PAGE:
Solar Orbiter is an ESA-led mission due for launch in 2017. It will travel closer to the Sun than any previous mission, going to within approximately a quarter of the Earth’s distance from the Sun.
- Solar Orbiter is part of ESA's Cosmic Vision Programme
- The mission is to travel closer to the Sun than any previous Sun-watching mission
- Officially adopted by ESA on 4 October 2011 to proceed to Implementation Phase
- The launch of the Solar Orbiter mission is planned for 2017
- The nominal mission lifetime is 6 years
The mission orbit will take the spacecraft on an ellipse around the Sun that will process taking it up to the Sun’s higher latitudes to study the polar regions for the first time and to enable the solar features to be kept in view and tracked for several weeks. The spacecraft journey to reach a solar inclination of over 30° will take over three years and will use several Venus and Earth flybys.
The suite of instruments on board the spacecraft will undertake remote sensing observations of features in the direction they are pointed and in situ measurements as the solar wind bombards the spacecraft. This combination of remote and in situ instruments will enable in depth studies of the connections between the Sun and space. This unique mission could provide major breakthroughs in our understanding of how the inner solar system works and is driven by the solar activity.
The three-axis stabilised design of the spacecraft is being developed to withstand the scorching heat from the Sun that will hit one side and the cold of space on the opposite side always remaining in shadow. The spacecraft is based on the design used for the BepiColombo mission, which also travels relatively close to the Sun, and the solar arrays are being engineered to provide the critical power supply without overheating.
Solar Orbiter is managed and financed mainly by ESA with strong international collaboration with NASA as part of the International Living with a Star initiative.
Solar Orbiter merged as one of two Medium sized missions selected for the M1/M2 missions, part of the Cosmic Vision programme.
For further information please see the Solar Orbiter pages on the ESA website.
Solar Orbiter will be the first spacecraft to provide close-up views of the Sun’s polar regions.
The mission orbit is designed to be synchronous with the Sun’s rotation providing long duration observations for the first time. This will enable the mission to observe the build up of events such as solar storms.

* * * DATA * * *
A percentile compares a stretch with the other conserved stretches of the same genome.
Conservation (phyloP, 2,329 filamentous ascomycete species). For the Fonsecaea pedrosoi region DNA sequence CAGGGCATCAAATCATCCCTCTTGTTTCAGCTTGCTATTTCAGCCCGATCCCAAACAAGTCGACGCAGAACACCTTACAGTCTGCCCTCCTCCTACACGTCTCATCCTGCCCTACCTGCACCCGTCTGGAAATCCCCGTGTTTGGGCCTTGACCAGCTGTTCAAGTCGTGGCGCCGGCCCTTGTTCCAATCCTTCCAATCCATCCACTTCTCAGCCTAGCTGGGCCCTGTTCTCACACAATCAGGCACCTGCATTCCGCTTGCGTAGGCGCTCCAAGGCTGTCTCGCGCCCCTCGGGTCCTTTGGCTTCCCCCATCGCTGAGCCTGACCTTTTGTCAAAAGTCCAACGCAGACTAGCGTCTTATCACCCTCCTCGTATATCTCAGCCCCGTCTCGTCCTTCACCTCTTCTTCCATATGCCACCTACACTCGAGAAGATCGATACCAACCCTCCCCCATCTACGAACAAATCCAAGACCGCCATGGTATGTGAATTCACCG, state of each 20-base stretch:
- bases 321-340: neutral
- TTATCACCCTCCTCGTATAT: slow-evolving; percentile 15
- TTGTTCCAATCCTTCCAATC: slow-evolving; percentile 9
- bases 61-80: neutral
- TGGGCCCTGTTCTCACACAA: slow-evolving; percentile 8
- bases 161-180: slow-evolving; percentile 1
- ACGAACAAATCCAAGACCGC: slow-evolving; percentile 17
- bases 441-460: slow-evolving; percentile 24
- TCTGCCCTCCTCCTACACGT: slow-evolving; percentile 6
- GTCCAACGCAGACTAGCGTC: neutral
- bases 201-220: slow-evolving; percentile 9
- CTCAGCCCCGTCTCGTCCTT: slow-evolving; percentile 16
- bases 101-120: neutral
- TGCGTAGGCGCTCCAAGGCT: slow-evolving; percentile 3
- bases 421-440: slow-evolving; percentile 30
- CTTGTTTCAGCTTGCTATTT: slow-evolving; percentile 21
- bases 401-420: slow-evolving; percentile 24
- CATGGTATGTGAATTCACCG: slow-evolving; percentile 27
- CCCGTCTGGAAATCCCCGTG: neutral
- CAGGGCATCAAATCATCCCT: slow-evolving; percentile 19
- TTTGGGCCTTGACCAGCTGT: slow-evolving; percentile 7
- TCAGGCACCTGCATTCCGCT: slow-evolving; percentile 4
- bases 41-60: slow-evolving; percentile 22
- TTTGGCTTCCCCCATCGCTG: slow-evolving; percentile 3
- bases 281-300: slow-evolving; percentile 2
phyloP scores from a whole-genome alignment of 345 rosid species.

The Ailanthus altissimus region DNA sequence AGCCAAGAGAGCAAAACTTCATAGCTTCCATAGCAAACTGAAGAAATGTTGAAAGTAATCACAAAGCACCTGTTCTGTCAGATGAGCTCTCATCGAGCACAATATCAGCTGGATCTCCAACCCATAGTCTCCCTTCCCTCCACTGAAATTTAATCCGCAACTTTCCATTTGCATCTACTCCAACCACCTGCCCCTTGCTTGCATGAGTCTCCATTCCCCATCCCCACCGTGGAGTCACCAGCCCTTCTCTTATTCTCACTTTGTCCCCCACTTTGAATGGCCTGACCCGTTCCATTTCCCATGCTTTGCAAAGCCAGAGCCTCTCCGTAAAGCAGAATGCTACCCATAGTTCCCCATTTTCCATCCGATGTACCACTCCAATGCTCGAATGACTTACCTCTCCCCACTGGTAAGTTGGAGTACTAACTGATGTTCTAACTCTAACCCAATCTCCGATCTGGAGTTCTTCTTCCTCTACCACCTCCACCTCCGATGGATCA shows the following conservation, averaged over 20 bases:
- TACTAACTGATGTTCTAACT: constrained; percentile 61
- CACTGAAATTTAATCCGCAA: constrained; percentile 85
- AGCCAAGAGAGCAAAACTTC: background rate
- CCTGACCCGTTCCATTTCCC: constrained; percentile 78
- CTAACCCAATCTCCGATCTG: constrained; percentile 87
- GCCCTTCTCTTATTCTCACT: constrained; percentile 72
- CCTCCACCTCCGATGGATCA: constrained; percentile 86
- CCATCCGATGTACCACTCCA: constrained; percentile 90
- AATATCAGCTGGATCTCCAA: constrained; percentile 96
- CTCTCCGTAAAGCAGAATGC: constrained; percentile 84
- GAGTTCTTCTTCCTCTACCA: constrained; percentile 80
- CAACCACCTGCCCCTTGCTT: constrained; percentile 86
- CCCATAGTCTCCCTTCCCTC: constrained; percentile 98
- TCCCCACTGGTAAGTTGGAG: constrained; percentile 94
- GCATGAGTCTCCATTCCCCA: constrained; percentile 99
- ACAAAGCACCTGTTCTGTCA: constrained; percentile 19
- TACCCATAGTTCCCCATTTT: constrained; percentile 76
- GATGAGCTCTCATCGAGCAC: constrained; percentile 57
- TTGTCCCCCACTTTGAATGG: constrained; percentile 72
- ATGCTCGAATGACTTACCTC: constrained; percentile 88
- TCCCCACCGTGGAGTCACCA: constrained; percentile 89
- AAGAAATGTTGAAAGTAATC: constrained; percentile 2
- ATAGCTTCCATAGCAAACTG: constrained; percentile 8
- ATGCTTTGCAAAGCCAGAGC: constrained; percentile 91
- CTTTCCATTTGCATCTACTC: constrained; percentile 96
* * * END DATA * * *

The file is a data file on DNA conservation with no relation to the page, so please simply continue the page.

Solar Orbiter will carry a comprehensive suite of instruments studying remote features on the Sun and in situ measurement at the spacecraft providing a close link between the origin of solar features such as solar eruptions and their emergence into space.
The Solar Orbiter spacecraft is based on the Mars Express/Venus Express design reusing the technology developed for the BepiColombo spacecraft. Additional heat protection will be added to enable it to operate in extreme thermal environments. The instruments will be provided with cut-outs and doors in the heat shield with the overall dimensions of 2.5 x 3.0 x 2.5 m. The instruments have been selected jointly by ESA and NASA as part of the collaboration to provide the in situ and remote observations.
In situ instruments
- SWA (Solar Wind Analyser) will use three components to measure the different elements of the solar wind and characterise their behaviour under different solar conditions. MSSL of the University of College London will lead the development of this instrument suite.
- EPD (Energetic Particle Detector)
- MAG (Magnetometer) will have two sensors located on a deployable boom in the shadow of the spacecraft, i.e. away from the Sun, enabling it to sample the magnetic field in situ and providing important diagnostic information. Imperial College London will lead the development of this instrument.
- RPW (Radio and Plasma Waves)
- PHI (Polarimetric and Helioseismic Imager)
- EUI (Extreme Ultraviolet Imager) will be a suite of imaging telescopes that will provide images of the hot and cold layers of the solar atmosphere and of the solar corona showing the dynamics in fine detail and providing the link between the solar surface and outer corona. MSSL of the University College London is a Co-Investigator for this instrument.
- SPICE (Spectral Imaging of the Coronal Environment) is a telescope with a grating spectrograph and two active pixel sensor detectors that will provide images of the solar disk and corona. SPICE will be able to study features both on the surface and out in the corona and to look at the connection between them. Rutherford Appleton Laboratory is a Co-Investigator for this instrument.
- STIX (X-ray Spectrometer Telescope)
- METIS/COR (Coronagraph)
- SolOHI (Heliospheric imager)
The UK is playing a major role in the development of Solar Orbiter with UK teams from University College London, Imperial College London and Rutherford Appleton Laboratory involved in four out of the ten instruments and holding the industrial lead. Principle Investigators from UCL’s Mullard Space Science Laboratory and Imperial College London lead the development of the Solar Wind Analyser (SWA) and Magnetometer (MAG) respectively.
The UK Space Agency is funding the UK involvement.
UK industry will play a key role in mission development. EADS Astrium Limited, based in Stevenage, is leading the industrial study for the spacecraft development. Further industrial involvement will be confirmed following mission selection.